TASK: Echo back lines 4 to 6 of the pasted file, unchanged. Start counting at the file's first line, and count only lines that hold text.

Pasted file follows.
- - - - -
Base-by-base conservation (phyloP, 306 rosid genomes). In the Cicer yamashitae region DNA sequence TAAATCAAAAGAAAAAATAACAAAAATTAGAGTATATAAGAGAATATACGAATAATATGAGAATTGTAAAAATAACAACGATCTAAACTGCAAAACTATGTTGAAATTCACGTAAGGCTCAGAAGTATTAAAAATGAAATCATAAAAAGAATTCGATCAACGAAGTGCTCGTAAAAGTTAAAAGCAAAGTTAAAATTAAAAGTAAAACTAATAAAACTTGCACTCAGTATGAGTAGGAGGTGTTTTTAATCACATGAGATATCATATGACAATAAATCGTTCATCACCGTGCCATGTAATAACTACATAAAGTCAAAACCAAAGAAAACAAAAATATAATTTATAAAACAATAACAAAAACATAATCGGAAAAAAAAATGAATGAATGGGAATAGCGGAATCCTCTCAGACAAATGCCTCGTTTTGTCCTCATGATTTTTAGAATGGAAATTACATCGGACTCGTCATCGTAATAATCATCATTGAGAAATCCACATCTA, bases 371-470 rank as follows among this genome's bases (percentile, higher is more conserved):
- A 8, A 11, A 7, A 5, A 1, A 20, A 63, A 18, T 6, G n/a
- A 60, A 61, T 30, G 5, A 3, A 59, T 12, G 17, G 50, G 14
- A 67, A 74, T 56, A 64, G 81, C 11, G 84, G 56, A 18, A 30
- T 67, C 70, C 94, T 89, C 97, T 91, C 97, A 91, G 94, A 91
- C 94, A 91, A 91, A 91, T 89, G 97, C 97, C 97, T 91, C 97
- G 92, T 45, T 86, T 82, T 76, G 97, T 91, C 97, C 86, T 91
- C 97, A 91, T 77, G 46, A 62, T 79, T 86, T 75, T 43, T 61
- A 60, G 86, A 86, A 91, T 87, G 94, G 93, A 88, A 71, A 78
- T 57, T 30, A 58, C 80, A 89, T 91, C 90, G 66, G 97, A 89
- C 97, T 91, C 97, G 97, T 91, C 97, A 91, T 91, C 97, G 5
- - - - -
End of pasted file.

- A 67, A 74, T 56, A 64, G 81, C 11, G 84, G 56, A 18, A 30
- T 67, C 70, C 94, T 89, C 97, T 91, C 97, A 91, G 94, A 91
- C 94, A 91, A 91, A 91, T 89, G 97, C 97, C 97, T 91, C 97